SpaceX once again shone on Sunday with an ambitious carpooling mission, hoisting no less than 143 small satellites into orbit. This is a new record for a single rocket. The booster then returned to land successfully at sea.
The year is off to a good start at SpaceX. After launching a first batch of Starlink satellites from Florida on January 21, reusing one of its boosters for the eighth time, the company played taxis this Sunday, successfully delivering the highest number of payloads never released by a single rocket – 143 satellites – as part of its Transporter-1 carpooling mission.
The company had announced in 2019 that it would offer flights on its Falcon 9 rockets at certain intervals throughout the year for “only” $ 1 million per launch, allowing small businesses to access the space at lower costs. These flights can be booked through a dedicated website created by SpaceX.
The Falcon 9 took off this Sunday morning at 5 p.m. (French time) from Cape Canaveral. This was the fifth flight of the B1058 booster. The latter was shown for the first time in May 2020 to propel the two NASA astronauts – Bob Behnken and Doug Hurley – into space, towards the ISS.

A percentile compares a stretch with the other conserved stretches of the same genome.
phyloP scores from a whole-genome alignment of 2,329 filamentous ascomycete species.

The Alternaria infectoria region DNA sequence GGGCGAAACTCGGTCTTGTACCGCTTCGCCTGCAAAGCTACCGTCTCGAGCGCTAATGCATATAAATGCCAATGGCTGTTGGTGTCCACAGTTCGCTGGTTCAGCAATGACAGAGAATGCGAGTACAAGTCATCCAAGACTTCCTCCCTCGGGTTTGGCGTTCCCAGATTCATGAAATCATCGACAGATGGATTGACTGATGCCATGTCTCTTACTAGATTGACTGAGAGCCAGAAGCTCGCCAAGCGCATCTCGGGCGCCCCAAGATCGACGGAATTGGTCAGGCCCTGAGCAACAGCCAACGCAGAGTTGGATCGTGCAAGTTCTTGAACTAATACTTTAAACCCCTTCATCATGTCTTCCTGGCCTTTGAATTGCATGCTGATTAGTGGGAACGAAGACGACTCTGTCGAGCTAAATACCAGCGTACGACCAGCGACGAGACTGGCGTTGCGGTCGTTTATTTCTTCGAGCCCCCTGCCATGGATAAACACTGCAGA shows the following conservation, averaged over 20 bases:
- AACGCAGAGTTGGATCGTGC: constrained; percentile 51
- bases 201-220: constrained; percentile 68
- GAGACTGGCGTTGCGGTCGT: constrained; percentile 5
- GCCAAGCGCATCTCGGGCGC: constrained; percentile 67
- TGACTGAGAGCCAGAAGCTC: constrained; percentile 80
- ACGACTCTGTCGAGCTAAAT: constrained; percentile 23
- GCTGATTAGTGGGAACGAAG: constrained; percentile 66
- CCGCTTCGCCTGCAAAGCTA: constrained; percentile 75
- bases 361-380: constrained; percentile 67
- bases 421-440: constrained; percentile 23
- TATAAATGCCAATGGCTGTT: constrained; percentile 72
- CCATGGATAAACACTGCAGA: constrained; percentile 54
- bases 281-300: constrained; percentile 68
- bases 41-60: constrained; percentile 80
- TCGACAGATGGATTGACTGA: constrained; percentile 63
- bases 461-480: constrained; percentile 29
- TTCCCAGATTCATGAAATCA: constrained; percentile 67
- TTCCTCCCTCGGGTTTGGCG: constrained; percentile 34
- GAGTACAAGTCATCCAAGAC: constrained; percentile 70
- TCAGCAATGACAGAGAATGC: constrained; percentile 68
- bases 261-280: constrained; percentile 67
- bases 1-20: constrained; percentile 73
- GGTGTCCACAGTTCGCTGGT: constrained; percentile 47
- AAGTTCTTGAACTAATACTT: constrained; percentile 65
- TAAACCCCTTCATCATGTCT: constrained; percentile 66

After a successful takeoff, the Falcon 9’s first stage returned to land on its recovery barge named Of Course I Still Love You, marking the 73rd successful recovery of a SpaceX booster since 2015.
Launching so many satellites at once was no easy task for SpaceX, as they had to deploy in a timed sequence to avoid possible collisions. The first 48 satellites, signed by the Earth observation company Planet, were the first to be released into space, just under 59 minutes after takeoff.
Note that among the 143 satellites deployed in space were ten other Starlink satellites delivered for the first time to a polar orbit. This type of orbit allows satellites to fly over the poles of the planet. In this way, SpaceX will be able to provide internet coverage to customers in Alaska. These were deployed 1 hour and 31 minutes after takeoff.
SpaceX’s next mission is another Starlink mission, which could take off as early as next week. The company has also planned two other taxi missions for 2021 – one as early as June and another scheduled for December.